Disney Farmhouse

Walt Disney once recalled, “I went with my family to live in Marceline when I was nearly five years old… I clearly remember the day we arrived there on the train. A Mr. Coffman met us in his wagon and we rode out to our house in the country just outside the city limits. I believe it was called the Crane Farm.”

It was indeed the Crane Farm. William E. Crane moved from New York to Marceline the year before Marceline was founded. He built this house in 1889 and lived here until his death in 1905. The farm was sold to Elias Disney’s younger brother Robert Disney. Elias then purchased the 45-acre farm for $125 dollars an acre from his brother.

In 1988 Ruth Disney shared this story with the Marceline Press: “Walt never lacked imagination for things to do, such as drawing on the side of the house with black pitch and getting me to add big zigzag lines by promising it would come right off.”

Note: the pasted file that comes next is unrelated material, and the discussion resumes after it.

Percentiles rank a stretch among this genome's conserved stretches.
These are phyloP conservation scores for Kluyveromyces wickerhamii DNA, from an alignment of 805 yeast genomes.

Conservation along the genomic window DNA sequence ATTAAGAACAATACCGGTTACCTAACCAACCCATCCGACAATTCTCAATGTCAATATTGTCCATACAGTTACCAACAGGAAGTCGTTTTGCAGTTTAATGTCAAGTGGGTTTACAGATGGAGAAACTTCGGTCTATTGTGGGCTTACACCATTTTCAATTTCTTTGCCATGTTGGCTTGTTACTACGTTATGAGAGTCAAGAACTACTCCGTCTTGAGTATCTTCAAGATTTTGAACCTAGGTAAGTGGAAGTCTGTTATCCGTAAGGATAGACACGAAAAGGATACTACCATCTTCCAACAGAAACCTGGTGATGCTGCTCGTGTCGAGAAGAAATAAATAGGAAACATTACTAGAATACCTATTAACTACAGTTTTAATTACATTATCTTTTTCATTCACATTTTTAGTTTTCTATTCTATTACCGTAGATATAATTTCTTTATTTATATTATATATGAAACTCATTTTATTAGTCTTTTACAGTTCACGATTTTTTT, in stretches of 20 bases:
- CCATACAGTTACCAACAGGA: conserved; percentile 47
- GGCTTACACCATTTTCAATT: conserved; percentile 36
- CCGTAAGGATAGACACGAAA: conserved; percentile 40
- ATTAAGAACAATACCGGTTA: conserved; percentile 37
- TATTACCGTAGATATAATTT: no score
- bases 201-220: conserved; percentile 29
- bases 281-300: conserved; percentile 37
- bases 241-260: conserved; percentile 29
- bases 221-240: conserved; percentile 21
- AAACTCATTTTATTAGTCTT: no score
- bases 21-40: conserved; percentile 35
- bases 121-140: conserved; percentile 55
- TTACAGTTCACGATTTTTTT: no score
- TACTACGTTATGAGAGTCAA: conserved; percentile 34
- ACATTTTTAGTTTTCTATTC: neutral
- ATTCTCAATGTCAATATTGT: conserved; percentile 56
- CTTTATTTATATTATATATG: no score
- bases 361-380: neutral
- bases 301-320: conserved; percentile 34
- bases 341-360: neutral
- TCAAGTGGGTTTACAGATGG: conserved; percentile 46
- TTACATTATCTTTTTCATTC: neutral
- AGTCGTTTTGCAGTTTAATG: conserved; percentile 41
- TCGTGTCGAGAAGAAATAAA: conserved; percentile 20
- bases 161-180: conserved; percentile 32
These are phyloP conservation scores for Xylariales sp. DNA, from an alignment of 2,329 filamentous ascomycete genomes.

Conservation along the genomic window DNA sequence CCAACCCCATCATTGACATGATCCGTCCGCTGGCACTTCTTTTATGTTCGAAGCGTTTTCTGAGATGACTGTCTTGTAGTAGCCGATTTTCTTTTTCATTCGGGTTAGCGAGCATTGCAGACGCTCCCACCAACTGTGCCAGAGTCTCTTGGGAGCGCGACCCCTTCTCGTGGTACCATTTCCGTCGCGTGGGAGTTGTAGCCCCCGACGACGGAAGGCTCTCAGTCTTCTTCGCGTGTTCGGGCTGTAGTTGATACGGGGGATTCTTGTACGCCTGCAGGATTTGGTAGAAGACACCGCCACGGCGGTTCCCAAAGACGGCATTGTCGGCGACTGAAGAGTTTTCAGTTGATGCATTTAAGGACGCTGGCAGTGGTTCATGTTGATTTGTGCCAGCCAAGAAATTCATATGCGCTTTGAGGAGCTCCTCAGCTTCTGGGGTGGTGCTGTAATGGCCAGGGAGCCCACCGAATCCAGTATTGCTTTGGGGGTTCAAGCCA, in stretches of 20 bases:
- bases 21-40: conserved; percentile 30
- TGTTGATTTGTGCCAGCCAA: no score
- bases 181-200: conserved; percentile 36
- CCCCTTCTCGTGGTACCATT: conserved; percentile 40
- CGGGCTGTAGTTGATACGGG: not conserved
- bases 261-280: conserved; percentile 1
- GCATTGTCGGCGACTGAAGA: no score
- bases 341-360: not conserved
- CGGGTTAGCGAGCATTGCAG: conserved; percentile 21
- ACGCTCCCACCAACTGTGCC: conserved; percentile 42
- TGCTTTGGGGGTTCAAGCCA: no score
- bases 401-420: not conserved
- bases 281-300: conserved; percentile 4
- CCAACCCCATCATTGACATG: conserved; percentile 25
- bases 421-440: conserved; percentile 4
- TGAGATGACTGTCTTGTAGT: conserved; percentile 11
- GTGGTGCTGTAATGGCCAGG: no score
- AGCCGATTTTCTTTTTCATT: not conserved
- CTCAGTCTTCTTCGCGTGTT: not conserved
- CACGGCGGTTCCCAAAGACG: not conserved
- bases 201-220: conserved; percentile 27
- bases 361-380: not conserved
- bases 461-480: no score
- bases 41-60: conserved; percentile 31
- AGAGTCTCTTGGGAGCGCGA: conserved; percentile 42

“My folks had gone to town, and Walt and I were left alone. We spied a big barrel of tar and opened it up. As we were looking at it, Walt said, ‘Oh, this would be real good to paint with.” He added, “Lets’ paint on the house,” I wondered if it would come off, and he said, “Oh sure”. So we went to work on the long side of the house. He drew houses, I remember, with smoke coming out of them, and I drew zigzags. Two rows of them. We dipped big sticks in the tar, and I can remember the awful feeling when we realized a little bit later that the tar wouldn’t budge. My father was so angry that he just left it there. It was still there on the side of the house when we moved.”

Walt’s remembrance of the incident was: “The family did not thank me for my efforts.”

The current owners, mindful of the history of the home, encapsulated the original house complete with clapboard siding, original doors and horse hair plaster. The two stories you are viewing are the original home. Walt and Roy shared a bedroom on the second floor.

The home is a private residence not open to the public.